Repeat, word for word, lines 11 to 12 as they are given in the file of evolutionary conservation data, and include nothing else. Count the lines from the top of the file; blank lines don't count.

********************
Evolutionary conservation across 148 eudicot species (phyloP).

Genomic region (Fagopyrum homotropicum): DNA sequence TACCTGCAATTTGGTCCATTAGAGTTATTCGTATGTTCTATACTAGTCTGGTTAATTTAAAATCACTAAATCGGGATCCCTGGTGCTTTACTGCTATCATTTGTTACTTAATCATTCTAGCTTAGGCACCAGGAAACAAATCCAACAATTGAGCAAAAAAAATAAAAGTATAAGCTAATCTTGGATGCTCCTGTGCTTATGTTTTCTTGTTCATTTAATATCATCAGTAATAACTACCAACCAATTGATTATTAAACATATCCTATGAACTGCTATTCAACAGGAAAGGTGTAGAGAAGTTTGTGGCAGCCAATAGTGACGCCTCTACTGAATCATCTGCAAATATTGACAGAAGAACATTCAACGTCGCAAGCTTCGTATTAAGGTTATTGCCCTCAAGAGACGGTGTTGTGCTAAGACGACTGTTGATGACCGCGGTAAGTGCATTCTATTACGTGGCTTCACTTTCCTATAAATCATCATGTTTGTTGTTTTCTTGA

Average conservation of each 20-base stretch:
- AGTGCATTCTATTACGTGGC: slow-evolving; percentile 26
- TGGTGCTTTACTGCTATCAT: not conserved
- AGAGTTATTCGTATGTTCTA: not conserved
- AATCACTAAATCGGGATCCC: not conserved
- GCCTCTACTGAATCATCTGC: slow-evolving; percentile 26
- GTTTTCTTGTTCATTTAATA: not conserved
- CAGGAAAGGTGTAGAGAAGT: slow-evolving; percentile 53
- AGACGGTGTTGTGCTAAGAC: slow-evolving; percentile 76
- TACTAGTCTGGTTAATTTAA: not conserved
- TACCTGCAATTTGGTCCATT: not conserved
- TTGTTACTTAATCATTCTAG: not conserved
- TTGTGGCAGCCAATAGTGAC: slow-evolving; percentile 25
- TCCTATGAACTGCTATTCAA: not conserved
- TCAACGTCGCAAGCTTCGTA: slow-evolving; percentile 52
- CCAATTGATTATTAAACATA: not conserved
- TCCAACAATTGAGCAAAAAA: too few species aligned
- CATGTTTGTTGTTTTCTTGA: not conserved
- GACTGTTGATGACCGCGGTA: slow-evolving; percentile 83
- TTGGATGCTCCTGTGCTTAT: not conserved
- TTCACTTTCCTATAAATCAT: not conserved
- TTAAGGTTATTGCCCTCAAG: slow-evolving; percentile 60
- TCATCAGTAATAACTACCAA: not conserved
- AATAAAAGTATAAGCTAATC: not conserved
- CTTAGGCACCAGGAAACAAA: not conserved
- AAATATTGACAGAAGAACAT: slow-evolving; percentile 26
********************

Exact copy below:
- AGACGGTGTTGTGCTAAGAC: slow-evolving; percentile 76
- TACTAGTCTGGTTAATTTAA: not conserved